Four years on: Anna Politkovskaya’s murder still unsolved
Denis Vasiliev makes no secret that he dislikes journalists. To him, they are too intrusive, too simplistic and too manipulative.
This attitude is quite typical. According to polls, at least two thirds of Russians distrust what they read in newspapers or see on TV.
”I am tired of journalists. And I am tired of going over things that have no impact on society again and again,” Vasiliev said.
Ironically, it was a journalist that helped him find justice.
In 2001 he was badly beaten – first by thugs, then by the Russian police to whom he turned for help. When it seemed that everything in his country has failed him, one reporter came to his aid. It was Anna Politkovskaya.
“Our tragedy was widely publicized in newspapers and on TV, but only Anna Politkovskaya touched upon the real-life problems of the people she wrote about,” said Denis’s mother Marina Kondratyeva.
“Strong psychological pressure from the authorities, the involvement of psychiatrists and the police, the attempts to open criminal cases against us…No journalist is willing to take the risk of bringing those things out to the public,” she added.
That story in the Novaya Gazeta newspaper helped Denis to win a case against the Russian Federation at the European Court of Human Rights, one of many that Politkovskaya’s reporting led to.
“A journalist who deals with people’s pain as part of their job and tries to actually help people rather than just reflect their stories should not be something out of the ordinary,” said Novaya Gazeta’s deputy editor in chief, Sergey Sokolov.
”We have too many objective journalists who only litter the information sphere. Anna never did that,” he added. “Her main goal was to help people not just write a piece about them. A journalist’s work does not end once the story is done. That is what she believed.”
While she is often credited for rekindling people’s faith in justice, four years later, the people responsible for Politkovskaya’s own murder remain unpunished.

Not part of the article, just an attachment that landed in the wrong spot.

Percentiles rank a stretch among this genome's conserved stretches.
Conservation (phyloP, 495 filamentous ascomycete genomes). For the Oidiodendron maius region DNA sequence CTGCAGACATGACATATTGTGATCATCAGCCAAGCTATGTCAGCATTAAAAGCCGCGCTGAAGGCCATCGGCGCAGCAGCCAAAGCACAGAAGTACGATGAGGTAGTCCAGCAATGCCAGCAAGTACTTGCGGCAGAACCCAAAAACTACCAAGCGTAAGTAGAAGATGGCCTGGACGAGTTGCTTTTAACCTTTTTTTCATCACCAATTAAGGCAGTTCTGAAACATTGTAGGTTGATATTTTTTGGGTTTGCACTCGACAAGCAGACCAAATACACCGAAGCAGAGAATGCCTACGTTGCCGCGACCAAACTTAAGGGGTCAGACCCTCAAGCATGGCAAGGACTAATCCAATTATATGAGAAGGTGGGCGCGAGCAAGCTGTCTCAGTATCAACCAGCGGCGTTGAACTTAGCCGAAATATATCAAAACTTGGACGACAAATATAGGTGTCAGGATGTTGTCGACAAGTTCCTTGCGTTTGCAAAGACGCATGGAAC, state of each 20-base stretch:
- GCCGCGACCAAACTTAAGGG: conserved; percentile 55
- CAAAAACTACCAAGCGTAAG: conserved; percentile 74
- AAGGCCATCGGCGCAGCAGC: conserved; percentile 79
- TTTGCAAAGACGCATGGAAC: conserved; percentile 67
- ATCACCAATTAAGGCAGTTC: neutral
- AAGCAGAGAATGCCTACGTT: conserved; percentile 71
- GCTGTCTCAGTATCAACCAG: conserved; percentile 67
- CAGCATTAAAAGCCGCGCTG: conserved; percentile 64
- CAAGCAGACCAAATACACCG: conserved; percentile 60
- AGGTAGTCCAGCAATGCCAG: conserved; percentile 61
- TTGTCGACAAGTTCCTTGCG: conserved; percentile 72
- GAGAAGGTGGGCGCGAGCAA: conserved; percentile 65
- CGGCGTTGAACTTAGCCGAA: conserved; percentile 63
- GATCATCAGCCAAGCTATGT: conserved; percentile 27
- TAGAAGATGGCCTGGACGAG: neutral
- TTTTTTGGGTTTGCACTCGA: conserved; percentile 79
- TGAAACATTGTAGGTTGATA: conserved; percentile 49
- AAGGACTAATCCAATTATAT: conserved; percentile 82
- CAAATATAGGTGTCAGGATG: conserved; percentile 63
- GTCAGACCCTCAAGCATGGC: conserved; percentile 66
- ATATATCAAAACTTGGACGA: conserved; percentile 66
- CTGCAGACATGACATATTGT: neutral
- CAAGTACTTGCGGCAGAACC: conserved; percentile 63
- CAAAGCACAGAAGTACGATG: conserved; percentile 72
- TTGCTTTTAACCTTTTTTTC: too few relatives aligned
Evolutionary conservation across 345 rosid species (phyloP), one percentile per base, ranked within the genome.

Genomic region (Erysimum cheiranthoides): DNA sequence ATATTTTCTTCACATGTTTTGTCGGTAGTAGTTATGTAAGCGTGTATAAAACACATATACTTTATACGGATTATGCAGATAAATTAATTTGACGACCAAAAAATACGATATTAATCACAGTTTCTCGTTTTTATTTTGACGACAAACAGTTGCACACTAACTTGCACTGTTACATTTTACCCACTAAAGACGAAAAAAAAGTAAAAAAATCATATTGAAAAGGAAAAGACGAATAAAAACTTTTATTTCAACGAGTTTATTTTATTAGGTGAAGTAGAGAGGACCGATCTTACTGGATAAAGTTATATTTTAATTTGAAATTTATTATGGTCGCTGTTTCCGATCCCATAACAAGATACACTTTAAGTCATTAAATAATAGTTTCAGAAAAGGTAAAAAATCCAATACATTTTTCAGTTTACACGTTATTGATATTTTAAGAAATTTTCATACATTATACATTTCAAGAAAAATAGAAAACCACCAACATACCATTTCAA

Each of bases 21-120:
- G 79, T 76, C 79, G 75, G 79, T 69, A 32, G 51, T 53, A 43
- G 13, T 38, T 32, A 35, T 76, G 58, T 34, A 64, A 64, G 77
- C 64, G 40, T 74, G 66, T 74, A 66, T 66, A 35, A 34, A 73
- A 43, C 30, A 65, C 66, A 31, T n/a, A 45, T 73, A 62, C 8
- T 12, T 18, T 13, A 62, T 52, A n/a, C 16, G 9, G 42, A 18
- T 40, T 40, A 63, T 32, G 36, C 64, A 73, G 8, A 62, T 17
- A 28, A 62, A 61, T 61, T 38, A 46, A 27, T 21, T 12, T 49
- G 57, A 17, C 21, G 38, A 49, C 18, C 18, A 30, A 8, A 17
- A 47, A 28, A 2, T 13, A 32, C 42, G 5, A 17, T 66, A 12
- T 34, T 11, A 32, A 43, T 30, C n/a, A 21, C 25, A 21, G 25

Russia’s Investigative Committee says the case is very challenging, but the search for the killers and masterminds is still ongoing.
Politkovskaya’s daughter Vera, who over the years has developed a striking resemblance to her mother, says the family is still hopeful.
“We still have hope, of course, but the way the investigation is going and the way the trial went, we can tell that the investigators have not made much progress,” Vera said. “I cannot see anything that would indicate we are getting closer to the truth.”
Vera Politkovskaya has also become a journalist, but she admits that her dedication to the profession is nowhere near as intense as her mother’s. Vera’s number one priority is her four-year-old daughter Anna.People who knew Anna Politkovskaya say she had zero tolerance for formalism and officialdom, and that she continues to defy them even after her death.
To commemorate Politkovskaya’s death, several hundred people gathered in central Moscow on Thursday for one minute of silence. Among them were a few high-profile artists, writers and politicians, and just people who loved Politkovskaya or admired her work.
“I remember her by the last article she wrote in Novaya Gazeta,” said Liya Akhedzhakova, a famous Russian actress who attended the meeting. “After reading it, I said to my friend: Anya will be killed soon. And she was killed within a few days. The article was about what’s happening in Chechnya, her investigation.”
“Anna was absolutely exceptional, she was obsessed by the truth,” human right activist Tatyana Lokshina said.
On the building where she lived and was murdered there is a commemorative plaque with her name and date of death. In the city code it is prohibited to put such plaques within five years of a person’s death.
While Moscow officials have few reasons to appreciate her reporting, and have all the legal grounds to remove it, the plaque is still there – a tribute to her life and a condemnation of her death.